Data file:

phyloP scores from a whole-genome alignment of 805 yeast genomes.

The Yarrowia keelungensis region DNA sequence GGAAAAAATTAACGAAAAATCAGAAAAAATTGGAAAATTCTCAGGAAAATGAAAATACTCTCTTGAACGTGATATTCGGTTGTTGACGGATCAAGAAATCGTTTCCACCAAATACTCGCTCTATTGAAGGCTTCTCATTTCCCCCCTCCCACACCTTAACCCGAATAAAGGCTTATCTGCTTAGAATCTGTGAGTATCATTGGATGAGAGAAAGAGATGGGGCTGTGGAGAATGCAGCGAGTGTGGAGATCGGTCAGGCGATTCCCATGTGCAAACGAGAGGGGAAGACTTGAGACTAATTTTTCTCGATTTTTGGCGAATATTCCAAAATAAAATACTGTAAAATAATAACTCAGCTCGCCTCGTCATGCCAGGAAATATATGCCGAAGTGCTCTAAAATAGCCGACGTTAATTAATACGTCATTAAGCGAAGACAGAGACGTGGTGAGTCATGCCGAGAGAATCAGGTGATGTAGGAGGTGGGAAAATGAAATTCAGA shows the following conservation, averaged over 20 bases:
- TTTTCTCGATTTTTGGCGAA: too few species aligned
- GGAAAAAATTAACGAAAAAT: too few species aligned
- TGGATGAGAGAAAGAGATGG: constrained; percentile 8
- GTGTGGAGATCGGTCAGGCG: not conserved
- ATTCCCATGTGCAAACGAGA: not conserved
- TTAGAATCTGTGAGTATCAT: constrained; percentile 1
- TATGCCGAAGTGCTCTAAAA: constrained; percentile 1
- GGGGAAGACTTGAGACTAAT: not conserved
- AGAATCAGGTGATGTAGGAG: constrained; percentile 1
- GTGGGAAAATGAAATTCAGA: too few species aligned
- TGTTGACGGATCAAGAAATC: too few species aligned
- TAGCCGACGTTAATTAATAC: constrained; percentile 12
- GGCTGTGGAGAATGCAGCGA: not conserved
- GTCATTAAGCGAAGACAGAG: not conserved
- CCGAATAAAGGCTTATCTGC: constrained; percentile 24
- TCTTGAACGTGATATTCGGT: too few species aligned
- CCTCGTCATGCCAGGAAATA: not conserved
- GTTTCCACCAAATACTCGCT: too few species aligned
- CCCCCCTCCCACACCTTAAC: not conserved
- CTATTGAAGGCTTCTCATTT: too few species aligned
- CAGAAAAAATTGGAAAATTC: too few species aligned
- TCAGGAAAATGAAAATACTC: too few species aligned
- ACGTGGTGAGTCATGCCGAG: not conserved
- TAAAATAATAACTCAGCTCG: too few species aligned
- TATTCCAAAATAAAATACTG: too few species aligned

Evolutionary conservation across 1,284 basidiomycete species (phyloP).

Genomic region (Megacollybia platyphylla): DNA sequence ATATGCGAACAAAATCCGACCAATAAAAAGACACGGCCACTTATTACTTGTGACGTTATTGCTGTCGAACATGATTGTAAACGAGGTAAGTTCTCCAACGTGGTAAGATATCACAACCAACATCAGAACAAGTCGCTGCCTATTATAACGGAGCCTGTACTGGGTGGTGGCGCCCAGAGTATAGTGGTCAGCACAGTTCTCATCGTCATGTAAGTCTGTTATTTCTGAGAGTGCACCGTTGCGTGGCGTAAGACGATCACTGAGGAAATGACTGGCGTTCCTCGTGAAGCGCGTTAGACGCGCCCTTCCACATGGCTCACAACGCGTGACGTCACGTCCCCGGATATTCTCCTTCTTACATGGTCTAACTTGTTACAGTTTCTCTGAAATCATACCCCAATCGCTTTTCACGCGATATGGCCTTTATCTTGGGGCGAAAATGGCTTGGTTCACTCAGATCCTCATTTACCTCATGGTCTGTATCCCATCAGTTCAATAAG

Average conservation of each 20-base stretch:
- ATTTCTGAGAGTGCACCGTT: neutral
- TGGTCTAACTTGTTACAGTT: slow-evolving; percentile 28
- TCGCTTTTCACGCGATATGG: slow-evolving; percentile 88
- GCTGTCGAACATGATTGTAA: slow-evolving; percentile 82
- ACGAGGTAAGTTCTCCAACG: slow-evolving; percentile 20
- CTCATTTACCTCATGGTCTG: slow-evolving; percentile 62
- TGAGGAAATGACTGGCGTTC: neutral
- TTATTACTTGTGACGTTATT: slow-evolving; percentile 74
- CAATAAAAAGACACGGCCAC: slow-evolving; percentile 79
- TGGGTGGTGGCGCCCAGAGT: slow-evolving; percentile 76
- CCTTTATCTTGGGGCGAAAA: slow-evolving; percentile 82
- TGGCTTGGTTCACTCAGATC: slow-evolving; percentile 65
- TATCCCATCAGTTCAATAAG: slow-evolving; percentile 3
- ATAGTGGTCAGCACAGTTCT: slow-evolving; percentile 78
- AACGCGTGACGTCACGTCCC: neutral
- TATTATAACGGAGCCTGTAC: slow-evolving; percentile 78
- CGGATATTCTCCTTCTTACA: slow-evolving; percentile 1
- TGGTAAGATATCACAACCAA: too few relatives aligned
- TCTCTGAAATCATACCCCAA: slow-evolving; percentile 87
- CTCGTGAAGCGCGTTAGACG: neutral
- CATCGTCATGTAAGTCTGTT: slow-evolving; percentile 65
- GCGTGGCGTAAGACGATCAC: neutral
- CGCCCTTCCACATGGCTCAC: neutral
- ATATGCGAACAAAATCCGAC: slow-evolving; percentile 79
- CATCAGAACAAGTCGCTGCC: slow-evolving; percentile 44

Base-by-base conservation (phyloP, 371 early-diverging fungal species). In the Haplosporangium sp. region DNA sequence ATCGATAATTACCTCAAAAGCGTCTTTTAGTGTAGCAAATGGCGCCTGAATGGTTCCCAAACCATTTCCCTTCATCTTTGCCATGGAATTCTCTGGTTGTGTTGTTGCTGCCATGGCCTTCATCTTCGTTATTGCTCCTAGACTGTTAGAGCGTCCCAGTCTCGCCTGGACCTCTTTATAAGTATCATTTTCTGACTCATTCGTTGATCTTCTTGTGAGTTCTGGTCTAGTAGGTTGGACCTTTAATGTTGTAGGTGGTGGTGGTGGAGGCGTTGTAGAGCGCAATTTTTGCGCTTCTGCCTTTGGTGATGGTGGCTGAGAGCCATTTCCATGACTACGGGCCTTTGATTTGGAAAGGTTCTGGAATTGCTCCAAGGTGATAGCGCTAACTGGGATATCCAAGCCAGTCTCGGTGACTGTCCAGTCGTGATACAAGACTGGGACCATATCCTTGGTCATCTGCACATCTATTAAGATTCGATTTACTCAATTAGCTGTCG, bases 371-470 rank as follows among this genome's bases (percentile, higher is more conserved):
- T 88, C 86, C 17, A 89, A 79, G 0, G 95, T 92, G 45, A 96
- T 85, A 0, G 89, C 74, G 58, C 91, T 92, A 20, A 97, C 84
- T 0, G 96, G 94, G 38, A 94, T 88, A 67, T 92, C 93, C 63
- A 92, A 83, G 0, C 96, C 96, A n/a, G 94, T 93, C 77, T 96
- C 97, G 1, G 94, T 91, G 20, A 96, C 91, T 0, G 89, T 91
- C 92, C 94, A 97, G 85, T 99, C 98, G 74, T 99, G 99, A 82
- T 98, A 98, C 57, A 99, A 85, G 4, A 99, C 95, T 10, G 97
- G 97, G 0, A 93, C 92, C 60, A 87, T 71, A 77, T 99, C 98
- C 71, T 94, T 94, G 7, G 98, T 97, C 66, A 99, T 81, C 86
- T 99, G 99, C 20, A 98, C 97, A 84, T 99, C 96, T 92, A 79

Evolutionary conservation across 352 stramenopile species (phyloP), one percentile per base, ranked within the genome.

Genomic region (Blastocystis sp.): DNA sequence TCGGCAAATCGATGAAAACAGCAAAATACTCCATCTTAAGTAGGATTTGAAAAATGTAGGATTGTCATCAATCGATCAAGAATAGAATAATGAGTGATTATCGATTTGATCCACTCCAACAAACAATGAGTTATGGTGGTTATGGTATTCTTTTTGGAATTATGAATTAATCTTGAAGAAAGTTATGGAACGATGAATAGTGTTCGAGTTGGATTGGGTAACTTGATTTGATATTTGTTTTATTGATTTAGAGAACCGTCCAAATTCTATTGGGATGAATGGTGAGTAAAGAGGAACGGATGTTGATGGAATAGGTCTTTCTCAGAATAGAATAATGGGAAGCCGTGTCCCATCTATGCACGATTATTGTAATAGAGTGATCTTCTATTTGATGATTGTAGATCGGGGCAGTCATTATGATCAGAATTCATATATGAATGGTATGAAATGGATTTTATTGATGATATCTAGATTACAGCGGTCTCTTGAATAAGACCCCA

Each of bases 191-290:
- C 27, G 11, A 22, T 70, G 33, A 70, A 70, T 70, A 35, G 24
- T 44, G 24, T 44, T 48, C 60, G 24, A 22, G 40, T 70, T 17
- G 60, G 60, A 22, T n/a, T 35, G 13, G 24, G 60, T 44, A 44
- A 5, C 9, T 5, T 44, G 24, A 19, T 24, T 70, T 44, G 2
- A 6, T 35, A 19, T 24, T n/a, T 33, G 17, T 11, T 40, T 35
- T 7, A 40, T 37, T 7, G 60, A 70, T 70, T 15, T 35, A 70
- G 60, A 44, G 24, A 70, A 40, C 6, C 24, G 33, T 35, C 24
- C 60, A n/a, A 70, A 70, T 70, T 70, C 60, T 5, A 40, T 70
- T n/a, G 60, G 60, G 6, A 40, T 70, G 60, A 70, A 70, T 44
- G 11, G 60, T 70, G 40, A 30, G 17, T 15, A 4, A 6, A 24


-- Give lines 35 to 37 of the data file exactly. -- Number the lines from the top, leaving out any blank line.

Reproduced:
- ACGAGGTAAGTTCTCCAACG: slow-evolving; percentile 20
- CTCATTTACCTCATGGTCTG: slow-evolving; percentile 62
- TGAGGAAATGACTGGCGTTC: neutral